Every time a patient walks out of my exam room, I know they’re walking into a world where their health is affected by numerous factors beyond my control. But rarely am I as concerned about the state Legislature’s impact on my patients’ health as I am this year.

The health care provider tax, which provides significant funding for the Health Care Access Fund (HCAF) and coverage for many of my patients, is set to expire in December. The simplest, most effective solution would be to continue the provider tax — a once-groundbreaking and now time-tested way to provide access to health insurance to more than 1 million Minnesotans, including 600,000 children.

However, as championed in the April 29 commentary (“Replace the provider tax with an insurance claim fee”), there is an alternative being considered by legislators, — and it has many pediatricians troubled. The commentary failed to mention that Michigan tried to implement an insurance claims fee to fund similar purposes, but it didn’t raise the projected revenue, putting access to health care for hundreds of thousands at risk. Eventually, Michigan repealed the tax last June and installed a replacement.

One point we at Minnesota Chapter of the American Academy of Pediatrics agree with is the need for a sustainable funding source for the HCAF. When more children are covered by insurance, more children are likely to receive the services they need, including: periodic checkups from infancy to adolescence, immunizations required for school, developmental and behavioral screenings, fluoride varnish that protects from cavities, and guidance about safe and healthy behaviors.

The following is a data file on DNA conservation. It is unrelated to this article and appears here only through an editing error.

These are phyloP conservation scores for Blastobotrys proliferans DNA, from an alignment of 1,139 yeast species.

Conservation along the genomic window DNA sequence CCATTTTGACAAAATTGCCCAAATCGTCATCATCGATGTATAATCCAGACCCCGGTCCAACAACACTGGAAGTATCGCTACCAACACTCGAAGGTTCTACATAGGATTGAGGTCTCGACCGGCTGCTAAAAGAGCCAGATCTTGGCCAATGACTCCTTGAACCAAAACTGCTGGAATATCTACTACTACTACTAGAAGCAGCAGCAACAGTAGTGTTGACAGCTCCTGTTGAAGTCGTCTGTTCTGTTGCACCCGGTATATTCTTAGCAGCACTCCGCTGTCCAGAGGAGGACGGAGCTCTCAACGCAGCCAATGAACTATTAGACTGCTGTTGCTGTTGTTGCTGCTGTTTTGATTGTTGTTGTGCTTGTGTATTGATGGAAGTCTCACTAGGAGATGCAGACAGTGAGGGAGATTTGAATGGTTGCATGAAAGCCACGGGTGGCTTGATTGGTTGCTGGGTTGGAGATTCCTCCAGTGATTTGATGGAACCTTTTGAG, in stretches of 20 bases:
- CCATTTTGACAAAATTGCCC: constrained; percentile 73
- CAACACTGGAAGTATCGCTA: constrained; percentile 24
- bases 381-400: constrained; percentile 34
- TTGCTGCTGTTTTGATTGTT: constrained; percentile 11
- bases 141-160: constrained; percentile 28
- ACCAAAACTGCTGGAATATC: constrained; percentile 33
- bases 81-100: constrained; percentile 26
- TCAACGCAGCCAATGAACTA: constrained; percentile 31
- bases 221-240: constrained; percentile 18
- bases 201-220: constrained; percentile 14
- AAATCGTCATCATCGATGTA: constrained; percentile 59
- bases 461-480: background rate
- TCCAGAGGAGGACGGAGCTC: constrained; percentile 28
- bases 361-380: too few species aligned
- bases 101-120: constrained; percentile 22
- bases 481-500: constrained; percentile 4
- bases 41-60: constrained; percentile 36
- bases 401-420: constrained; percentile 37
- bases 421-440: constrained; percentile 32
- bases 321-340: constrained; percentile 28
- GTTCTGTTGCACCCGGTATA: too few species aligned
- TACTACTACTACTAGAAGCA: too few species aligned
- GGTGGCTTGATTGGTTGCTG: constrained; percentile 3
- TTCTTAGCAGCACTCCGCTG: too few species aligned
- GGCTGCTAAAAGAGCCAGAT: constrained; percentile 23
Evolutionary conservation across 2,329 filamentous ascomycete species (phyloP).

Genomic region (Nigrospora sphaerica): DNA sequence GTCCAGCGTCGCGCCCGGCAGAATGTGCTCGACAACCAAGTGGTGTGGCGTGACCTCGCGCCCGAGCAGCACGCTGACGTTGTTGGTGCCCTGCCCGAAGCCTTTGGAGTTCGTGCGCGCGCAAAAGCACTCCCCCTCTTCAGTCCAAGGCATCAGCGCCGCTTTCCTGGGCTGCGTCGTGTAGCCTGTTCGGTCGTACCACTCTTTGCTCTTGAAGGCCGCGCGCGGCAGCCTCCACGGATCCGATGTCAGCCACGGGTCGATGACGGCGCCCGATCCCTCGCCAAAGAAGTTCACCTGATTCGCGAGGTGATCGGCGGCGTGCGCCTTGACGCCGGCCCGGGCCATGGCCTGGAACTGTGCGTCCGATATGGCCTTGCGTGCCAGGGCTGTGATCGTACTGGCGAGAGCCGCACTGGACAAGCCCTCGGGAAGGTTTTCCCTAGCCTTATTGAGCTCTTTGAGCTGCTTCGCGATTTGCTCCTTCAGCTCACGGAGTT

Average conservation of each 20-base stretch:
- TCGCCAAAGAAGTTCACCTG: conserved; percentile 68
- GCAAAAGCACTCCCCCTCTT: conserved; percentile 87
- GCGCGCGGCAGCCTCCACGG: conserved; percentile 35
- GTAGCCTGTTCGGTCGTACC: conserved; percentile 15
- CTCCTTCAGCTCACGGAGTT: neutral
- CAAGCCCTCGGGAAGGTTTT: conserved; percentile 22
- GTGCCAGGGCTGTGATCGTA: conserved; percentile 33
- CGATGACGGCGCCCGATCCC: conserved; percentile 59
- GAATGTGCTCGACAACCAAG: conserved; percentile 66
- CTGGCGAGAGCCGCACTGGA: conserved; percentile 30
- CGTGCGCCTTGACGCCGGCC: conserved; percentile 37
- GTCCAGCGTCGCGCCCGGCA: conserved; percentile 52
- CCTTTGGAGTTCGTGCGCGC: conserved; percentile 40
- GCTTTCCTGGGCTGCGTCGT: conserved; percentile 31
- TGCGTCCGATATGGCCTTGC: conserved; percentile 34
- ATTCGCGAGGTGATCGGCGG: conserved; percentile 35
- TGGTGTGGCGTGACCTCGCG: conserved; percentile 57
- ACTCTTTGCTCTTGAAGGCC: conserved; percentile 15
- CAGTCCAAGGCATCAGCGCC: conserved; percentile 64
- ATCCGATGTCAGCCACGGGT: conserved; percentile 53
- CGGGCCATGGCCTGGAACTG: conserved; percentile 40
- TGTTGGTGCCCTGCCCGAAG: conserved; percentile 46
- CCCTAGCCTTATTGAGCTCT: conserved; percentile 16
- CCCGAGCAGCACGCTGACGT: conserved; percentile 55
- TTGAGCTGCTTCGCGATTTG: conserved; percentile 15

As a statewide collective of pediatricians, we are advocating for a tax that we have to pay for because it helps children and because it’s a straightforward, time-tested solution. For nearly 20 years, health care providers have paid 2 cents for every dollar generated to ensure that access to health care isn’t a burden but an opportunity for early intervention.

It’s an opportunity for us to make sure when the mom of our 6-year old patient with asthma loses her job, she can still afford the medicine she needs. An opportunity for the baby with an extra chromosome to get the care necessary to live his fullest life with his abilities. An opportunity for a toddler placed in foster care to access therapy to overcome the trauma she experienced.

Pediatricians were among the strongest advocates of the provider tax when it was passed back in 1992. That’s because children’s access to health care has always been a top priority. Now we are proud to be among more than 150 other organizations that support a straight repeal of the sunset of the provider tax.


Sue Berry, of St. Paul, is a pediatrician and co-chair of the policy work group of the Minnesota Chapter of the American Academy of Pediatrics.